The early Nauvoo years were a period of doctrinal innovation. Smith introduced baptism for the dead in 1840, and in 1841, construction began on the Nauvoo Temple as a place for recovering lost ancient knowledge. An 1841 revelation promised the restoration of the "fulness of the priesthood"; and in May 1842, Smith inaugurated a revised endowment or "first anointing". The endowment resembled rites of freemasonry that Smith had observed two months earlier when he had been initiated "at sight" into the Nauvoo Masonic lodge. At first, the endowment was open only to men, who were initiated into a special group called the Anointed Quorum. For women, Smith introduced the Relief Society, a service club and sorority within which Smith predicted women would receive "the keys of the kingdom". Smith also elaborated on his plan for a millennial kingdom. No longer envisioning the building of Zion in Nauvoo, Smith viewed Zion as encompassing all of North and South America, with Mormon settlements being "stakes" of Zion's metaphorical tent. Zion also became less a refuge from an impending tribulation than a great building project. In the summer of 1842, Smith revealed a plan to establish the millennial Kingdom of God, which would eventually establish theocratic rule over the whole earth.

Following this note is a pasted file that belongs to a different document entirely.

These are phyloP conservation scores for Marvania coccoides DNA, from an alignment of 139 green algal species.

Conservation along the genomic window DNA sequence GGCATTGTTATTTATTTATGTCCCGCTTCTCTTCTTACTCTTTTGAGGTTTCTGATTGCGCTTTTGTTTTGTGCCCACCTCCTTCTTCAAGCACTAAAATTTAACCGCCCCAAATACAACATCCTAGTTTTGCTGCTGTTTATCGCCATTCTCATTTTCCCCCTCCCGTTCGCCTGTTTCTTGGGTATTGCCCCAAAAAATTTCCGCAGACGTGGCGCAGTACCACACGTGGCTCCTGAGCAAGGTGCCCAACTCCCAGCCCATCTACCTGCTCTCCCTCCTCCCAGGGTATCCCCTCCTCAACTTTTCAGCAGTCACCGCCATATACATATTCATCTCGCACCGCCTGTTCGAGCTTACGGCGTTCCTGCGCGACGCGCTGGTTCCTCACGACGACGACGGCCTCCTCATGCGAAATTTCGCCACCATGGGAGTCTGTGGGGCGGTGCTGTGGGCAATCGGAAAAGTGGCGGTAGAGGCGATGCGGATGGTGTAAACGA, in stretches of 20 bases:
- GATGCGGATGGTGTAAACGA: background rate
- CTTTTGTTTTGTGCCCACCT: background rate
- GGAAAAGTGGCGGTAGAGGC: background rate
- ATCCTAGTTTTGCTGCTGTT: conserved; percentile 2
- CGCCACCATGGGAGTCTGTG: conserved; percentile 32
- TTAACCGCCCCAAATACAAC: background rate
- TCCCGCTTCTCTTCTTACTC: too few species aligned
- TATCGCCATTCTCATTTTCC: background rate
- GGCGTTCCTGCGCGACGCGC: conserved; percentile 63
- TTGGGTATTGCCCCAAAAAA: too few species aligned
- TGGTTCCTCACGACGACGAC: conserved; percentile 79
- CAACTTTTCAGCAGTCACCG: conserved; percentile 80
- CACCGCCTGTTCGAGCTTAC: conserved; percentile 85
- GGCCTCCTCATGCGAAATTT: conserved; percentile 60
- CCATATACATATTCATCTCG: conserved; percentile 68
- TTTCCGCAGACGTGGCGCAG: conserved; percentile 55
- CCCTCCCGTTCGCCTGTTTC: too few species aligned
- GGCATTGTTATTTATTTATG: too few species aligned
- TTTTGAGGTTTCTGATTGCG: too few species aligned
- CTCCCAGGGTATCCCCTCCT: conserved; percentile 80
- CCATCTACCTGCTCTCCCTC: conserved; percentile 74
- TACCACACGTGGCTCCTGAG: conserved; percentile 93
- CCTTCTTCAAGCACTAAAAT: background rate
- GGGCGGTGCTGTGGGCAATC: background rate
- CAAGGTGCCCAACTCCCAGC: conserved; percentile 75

By mid-1842, popular opinion had turned against the Mormons. After an unknown assailant shot and wounded Missouri governor Lilburn Boggs in May 1842, anti-Mormons circulated rumors that Smith's bodyguard, Porter Rockwell, was the shooter. Though the evidence was circumstantial, Boggs ordered Smith's extradition. Certain he would be killed if he ever returned to Missouri, Smith went into hiding twice during the next five months, before the U.S. district attorney for Illinois argued that Smith's extradition to Missouri would be unconstitutional. (Rockwell was later tried and acquitted.) In June 1843, enemies of Smith convinced a reluctant Illinois Governor Thomas Ford to extradite Smith to Missouri on an old charge of treason. Two law officers arrested Smith, but were intercepted by a party of Mormons before they could reach Missouri. Smith was then released on a writ of habeas corpus from the Nauvoo municipal court. While this ended the Missourians' attempts at extradition, it caused significant political fallout in Illinois.